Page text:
On 1 July 2022, the Brazilian Supreme Court issued a ruling on ADPF 708 (Ação de Descumprimento de Preceito Fundamental), which is another climate litigation case under the court’s scrutiny (please read here and here for more information about other climate litigation cases submitted to the Brazilian Supreme Court). In summary, political parties filed ADPF 708 in June 2020, claiming the Brazilian Federal Administration had not taken appropriate measures to ensure allocation and use of funds from the Brazilian Climate Fund, which is supposed to play an important role in “climate financing”, pursuant to the Paris Agreement, by supporting climate change mitigation projects in Brazil.

By majority of votes, the Supreme Court accepted the plaintiffs’ claims and (i) recognized the lack of action from the Federal Administration, as it failed to fully allocate resources of the Climate Fund in 2019; (ii) ordered the Federal Administration not to neglect the Climate Fund again; and (iii) determined that the resources from the Climate Fund cannot be withheld (contingenciamento).

The understanding of the Justices was that “the Executive Branch has the constitutional duty to make the Climate Fund’s resources work and allocate them yearly, for purposes of mitigating climate change, its withholding (contingenciamento) being prohibited, due to the constitutional duty to protect the environment, international rights and commitments assumed by Brazil, and the constitutional principle of separation of powers”.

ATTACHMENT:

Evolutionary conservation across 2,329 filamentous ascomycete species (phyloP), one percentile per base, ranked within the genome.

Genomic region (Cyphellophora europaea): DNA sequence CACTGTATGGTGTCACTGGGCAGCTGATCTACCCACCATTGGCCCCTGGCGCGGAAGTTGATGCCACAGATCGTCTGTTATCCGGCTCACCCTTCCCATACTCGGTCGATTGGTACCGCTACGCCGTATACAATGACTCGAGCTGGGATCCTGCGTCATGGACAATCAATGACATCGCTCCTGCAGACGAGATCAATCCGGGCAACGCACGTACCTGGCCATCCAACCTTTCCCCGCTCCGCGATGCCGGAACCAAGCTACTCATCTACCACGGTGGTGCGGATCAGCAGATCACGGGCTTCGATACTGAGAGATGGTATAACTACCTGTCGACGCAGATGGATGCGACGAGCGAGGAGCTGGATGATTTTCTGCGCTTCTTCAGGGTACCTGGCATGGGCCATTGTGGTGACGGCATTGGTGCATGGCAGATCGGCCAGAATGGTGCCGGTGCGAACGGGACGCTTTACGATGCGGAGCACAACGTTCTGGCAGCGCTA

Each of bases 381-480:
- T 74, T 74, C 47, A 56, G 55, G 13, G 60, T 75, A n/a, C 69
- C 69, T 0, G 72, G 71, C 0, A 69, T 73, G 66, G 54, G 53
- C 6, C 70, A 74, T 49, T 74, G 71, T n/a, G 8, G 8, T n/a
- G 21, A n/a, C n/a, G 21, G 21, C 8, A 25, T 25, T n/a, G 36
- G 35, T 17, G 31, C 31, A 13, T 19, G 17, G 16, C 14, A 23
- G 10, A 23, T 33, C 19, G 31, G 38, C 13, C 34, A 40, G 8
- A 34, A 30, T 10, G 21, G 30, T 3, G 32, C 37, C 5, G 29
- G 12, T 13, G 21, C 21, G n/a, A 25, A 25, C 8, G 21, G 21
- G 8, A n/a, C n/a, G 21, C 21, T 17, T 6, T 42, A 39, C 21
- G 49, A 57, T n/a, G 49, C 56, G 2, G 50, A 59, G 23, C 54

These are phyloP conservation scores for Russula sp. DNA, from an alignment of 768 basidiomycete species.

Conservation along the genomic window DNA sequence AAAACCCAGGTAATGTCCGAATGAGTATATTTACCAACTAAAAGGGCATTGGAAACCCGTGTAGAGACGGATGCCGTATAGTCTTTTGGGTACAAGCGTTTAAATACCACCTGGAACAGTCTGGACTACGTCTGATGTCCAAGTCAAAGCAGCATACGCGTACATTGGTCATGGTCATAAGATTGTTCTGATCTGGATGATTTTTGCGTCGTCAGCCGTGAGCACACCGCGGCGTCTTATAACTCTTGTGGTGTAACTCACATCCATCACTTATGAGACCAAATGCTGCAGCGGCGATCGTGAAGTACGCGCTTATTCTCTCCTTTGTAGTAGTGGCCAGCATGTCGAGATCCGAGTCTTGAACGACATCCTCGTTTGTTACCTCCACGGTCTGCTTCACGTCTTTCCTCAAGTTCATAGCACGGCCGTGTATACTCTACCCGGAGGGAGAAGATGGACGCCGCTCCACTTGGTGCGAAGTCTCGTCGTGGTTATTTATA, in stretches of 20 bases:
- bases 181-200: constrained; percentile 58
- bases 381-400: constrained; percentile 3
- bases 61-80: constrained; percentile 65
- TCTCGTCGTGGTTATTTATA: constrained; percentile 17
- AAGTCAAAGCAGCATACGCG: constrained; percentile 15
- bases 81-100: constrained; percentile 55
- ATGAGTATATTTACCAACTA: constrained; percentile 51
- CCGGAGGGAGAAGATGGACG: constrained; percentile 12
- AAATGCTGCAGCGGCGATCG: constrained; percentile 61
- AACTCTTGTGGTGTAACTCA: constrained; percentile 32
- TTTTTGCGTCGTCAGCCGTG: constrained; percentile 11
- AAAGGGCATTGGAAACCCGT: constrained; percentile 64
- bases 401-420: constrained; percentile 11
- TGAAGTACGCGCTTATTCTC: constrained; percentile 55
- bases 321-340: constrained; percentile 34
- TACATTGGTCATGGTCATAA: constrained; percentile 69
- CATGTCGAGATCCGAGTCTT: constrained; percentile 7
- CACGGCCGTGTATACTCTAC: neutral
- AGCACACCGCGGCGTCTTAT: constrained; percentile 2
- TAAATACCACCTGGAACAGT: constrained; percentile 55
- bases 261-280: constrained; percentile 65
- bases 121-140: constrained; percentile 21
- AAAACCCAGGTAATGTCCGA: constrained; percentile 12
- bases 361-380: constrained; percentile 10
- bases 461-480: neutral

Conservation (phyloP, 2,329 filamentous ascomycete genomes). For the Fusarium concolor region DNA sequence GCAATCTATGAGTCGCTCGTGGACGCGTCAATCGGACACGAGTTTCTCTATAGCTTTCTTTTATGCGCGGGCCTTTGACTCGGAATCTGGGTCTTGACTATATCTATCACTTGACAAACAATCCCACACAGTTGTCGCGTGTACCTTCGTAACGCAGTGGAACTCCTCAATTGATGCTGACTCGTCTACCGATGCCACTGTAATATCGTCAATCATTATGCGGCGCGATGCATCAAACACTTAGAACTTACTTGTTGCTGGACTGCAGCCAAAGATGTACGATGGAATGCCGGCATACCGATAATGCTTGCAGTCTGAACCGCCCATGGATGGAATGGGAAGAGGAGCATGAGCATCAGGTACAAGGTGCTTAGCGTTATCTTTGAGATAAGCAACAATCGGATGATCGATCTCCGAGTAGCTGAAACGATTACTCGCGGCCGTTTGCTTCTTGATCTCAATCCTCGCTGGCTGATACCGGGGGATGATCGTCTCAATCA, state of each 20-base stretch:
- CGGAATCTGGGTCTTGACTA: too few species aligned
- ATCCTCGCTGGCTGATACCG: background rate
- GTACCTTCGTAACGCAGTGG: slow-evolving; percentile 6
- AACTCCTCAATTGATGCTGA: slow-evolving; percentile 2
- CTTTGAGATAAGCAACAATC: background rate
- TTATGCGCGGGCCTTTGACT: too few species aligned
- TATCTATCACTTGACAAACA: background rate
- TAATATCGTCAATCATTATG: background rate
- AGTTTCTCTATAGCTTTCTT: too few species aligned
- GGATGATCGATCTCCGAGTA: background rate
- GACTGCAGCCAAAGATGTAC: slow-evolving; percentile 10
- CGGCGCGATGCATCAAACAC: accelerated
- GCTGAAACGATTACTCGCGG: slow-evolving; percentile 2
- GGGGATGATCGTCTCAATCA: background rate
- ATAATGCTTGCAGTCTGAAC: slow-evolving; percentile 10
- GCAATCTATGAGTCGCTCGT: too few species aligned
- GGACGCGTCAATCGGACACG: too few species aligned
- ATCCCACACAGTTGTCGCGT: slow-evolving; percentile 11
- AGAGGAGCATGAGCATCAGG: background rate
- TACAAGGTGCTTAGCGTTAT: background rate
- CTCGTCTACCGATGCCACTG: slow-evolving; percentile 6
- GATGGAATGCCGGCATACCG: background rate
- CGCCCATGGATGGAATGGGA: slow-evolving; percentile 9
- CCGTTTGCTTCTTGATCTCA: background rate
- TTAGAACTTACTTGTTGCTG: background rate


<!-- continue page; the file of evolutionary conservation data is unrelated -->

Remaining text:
According to Justice Luis Roberto Barroso, the decision is justified not only by the severe Brazilian environmental context, but also because the government’s inaction indicates that Brazil is moving in the opposite direction of international commitments and the mitigation of climate change, threatening the life, health, food security and future economy of the Brazilian population. The Court’s decision caught attention for equating the Paris Agreement to a human rights treaty, while being the first constitutional court to do so. In the Brazilian legal system, this decision grants the Paris Agreement a “supralegal” status, meaning it prevails over ordinary laws and regulations.

This landmark decision further develops the climate litigation landscape in Brazil and sheds light on what can be expected in other cases currently awaiting decisions from the Supreme Court. In addition, the fact that the Paris Agreement is now deemed “supralegal” may have impacts not only in litigation against governments, but also against the private sector.